Have you ever wondered why tyre pressure is not measured the same way around the world? There are three different types of measurements used around the world for tyre pressure, from PSI to Bar to kPa. To find out more about these tyre pressure measure systems, read on and find out how to convert from one to the others whenever needed.
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History and Meaning of kPa
The kPa equals to 1000 Pascals and it is a metric unit used to measure pressure. Pascals owe their name to Blaise Pascal, a French scientist who was particularly interested in measuring the strength needed in diverse hydraulic systems. Pascals are quite a small unit mostly used to measure low pressure environments, and that’s why tyre pressure is commonly measured in kPa in countries which follow the metric system (think kilometres and kilograms instead of miles and pounds).
It is commonly used in most of Europe, except for Britain where the imperial system is way more commonly used. It is widely accepted as more reputable than the Bar, for reasons which we will discuss in further detail along this article.
In mathematics and science, the Pascals and kPa are well more used than Bars, however, in countries which use the imperial system, kPa are converted to PSI.
Pascals measure pressure by unit area, and since Newtons (which get their name from Sir Isaac Newton) measure applied strength for the metric system, both are often correlated. A Pascal means one Newton per square meter.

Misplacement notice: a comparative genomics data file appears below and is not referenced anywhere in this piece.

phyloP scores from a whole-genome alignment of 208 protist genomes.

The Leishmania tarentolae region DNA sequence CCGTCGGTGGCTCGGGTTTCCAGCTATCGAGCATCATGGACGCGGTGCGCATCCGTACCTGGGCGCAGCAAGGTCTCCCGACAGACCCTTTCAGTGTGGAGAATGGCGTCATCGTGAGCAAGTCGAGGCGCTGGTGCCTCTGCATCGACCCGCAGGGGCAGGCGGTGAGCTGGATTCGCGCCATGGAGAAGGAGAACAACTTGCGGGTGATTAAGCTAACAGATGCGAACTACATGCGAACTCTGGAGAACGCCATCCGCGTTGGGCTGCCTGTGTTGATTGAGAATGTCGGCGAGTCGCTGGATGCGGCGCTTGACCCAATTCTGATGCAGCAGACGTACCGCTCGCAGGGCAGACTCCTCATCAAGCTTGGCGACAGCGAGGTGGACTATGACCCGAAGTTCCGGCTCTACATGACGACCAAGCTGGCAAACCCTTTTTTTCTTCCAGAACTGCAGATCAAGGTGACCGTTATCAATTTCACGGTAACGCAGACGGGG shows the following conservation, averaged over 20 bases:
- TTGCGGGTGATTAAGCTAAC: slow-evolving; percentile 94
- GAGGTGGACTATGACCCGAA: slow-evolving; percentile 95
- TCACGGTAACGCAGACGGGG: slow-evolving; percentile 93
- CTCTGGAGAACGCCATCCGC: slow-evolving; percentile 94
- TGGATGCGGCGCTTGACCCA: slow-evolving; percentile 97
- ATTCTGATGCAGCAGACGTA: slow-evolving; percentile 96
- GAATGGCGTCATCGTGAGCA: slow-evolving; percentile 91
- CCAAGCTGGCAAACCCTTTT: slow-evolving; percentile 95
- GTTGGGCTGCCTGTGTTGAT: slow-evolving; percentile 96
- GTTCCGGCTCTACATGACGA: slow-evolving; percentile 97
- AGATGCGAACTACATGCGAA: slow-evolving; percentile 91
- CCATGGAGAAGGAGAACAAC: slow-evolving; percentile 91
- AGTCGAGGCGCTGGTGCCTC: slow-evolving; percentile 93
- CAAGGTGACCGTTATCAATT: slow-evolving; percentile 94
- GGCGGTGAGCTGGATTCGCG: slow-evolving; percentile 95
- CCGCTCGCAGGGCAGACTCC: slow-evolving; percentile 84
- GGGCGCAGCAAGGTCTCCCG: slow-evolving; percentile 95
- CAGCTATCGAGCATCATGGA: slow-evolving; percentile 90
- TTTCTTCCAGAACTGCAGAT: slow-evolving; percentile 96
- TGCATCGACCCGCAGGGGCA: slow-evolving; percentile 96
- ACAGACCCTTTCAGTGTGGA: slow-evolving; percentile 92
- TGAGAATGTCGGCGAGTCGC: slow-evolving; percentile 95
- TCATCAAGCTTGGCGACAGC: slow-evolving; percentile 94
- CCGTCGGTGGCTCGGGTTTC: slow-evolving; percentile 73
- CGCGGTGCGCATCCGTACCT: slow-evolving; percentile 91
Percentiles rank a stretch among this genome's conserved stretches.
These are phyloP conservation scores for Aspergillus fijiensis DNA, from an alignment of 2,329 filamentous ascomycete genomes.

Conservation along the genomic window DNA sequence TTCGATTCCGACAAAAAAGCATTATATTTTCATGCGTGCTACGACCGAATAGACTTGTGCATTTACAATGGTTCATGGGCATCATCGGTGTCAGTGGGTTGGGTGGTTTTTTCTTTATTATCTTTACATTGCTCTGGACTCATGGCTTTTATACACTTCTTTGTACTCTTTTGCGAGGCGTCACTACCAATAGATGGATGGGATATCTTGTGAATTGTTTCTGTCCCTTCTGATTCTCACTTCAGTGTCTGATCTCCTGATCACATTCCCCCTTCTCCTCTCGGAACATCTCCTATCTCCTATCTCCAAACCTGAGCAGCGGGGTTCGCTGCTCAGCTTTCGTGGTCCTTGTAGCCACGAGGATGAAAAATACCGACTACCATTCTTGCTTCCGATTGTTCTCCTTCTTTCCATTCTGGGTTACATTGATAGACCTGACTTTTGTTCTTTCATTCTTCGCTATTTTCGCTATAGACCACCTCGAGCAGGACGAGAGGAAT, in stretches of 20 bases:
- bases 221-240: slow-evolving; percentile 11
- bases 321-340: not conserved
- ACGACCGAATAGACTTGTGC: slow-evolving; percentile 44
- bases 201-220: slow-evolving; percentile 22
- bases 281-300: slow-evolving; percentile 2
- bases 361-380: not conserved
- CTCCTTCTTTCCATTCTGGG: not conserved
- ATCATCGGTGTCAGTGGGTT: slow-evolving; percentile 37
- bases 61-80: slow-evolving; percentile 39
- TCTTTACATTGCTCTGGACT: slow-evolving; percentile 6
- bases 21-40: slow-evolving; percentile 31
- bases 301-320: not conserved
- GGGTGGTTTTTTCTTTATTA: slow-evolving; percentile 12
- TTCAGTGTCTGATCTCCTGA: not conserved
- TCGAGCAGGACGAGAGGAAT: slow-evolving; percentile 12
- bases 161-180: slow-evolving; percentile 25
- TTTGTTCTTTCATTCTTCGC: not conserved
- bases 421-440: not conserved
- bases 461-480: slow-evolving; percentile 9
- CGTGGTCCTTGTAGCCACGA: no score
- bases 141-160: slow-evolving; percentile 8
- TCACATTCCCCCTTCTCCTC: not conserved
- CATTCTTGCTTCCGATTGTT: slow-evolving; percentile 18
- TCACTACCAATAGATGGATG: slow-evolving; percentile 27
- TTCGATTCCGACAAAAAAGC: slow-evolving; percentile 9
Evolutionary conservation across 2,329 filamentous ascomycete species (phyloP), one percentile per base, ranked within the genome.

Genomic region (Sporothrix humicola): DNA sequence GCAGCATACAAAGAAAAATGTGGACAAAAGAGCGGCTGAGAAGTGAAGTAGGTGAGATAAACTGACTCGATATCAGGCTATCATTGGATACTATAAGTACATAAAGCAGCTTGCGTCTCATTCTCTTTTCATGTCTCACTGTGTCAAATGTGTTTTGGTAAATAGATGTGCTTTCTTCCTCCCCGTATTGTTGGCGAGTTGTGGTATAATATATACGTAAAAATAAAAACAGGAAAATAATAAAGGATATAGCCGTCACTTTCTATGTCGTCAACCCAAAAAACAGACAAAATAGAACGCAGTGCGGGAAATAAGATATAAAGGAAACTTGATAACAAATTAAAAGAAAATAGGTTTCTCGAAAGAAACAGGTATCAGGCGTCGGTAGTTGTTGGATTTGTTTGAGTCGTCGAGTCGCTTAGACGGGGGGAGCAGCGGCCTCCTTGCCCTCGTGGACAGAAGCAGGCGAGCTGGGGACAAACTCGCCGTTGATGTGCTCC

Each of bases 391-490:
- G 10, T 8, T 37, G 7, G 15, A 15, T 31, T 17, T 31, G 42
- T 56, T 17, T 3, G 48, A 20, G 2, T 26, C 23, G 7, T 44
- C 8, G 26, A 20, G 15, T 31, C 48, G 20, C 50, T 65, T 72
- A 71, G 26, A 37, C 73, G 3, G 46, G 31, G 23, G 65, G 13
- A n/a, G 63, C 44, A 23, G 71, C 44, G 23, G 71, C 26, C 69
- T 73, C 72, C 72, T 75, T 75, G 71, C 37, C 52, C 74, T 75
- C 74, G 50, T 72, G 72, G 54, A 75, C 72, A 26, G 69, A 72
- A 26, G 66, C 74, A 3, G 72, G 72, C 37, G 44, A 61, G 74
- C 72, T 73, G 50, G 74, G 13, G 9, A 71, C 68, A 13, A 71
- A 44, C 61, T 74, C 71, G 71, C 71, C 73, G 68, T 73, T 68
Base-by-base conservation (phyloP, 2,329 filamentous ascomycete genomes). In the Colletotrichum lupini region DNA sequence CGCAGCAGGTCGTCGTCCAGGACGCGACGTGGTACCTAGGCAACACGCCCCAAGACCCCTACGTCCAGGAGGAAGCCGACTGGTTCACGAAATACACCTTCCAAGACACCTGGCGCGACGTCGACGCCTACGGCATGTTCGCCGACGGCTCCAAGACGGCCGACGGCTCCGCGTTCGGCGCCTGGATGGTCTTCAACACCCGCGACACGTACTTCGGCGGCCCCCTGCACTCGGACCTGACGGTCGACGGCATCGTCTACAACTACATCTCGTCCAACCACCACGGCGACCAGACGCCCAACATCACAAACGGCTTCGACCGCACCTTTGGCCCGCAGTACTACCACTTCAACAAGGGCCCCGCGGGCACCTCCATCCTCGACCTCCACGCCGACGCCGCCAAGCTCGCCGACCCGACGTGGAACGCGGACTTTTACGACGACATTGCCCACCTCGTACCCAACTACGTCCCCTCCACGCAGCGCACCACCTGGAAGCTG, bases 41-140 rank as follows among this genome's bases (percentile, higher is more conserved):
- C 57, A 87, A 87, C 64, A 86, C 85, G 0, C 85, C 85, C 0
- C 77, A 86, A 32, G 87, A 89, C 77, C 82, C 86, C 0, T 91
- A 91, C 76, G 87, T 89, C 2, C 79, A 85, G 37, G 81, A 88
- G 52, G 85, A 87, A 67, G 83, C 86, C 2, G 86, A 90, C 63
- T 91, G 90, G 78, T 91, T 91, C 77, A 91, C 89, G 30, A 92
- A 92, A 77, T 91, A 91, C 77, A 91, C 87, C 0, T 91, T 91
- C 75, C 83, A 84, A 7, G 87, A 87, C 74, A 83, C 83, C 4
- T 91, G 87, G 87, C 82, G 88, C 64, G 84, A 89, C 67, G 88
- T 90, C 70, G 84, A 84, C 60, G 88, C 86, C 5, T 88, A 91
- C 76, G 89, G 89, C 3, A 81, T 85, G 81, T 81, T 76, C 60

The Pascal is still the most commonly used means of measurement for pressure in scientific contexts, even in countries which use the imperial system, so scientists often have to convert PSI to Pascals. This results from its invention coming from a well-known scientist, so it is a given in the scientific community that when you are talking about pressure in an article, youâ€™ll measure it in Pascals.
History and Meaning of Bar
Bars are also related to Pascals, in that a Bar equals to one hundred thousand Pascals. Bars were firstly invented as a measure means by the Norwegian meteorologist Vilhelm Bjerknes. It is a metric unit of pressure, and it’s most commonly used in weather forecasting (since Bjerknes is considered to be the founding father of modern weather forecasting). However, due to the bad reputation meteorology gets as a science, Bars are not commonly used in science. Its name derives from the Greek word baros, which means weight. The Bar is a metric measure unit, however, it is not conventionally accepted by the International System of Units (SI), which regulates metric system units.
Since Pascals are a quite small unit, milibars are more commonly used for weather forecasting to measure atmospheric pressure. A milibar equals to 101.325 kPa. For convenience, milibars are used in meteorology since Pascals would return much larger values, which are difficult to deal with when talking about weather forecasting. Milibars solve this issue and even though they are not accepted within the International System of Units, they are still used commonly around most of the world. This includes Europe and most Asian countries, which are known to use the metric system as well.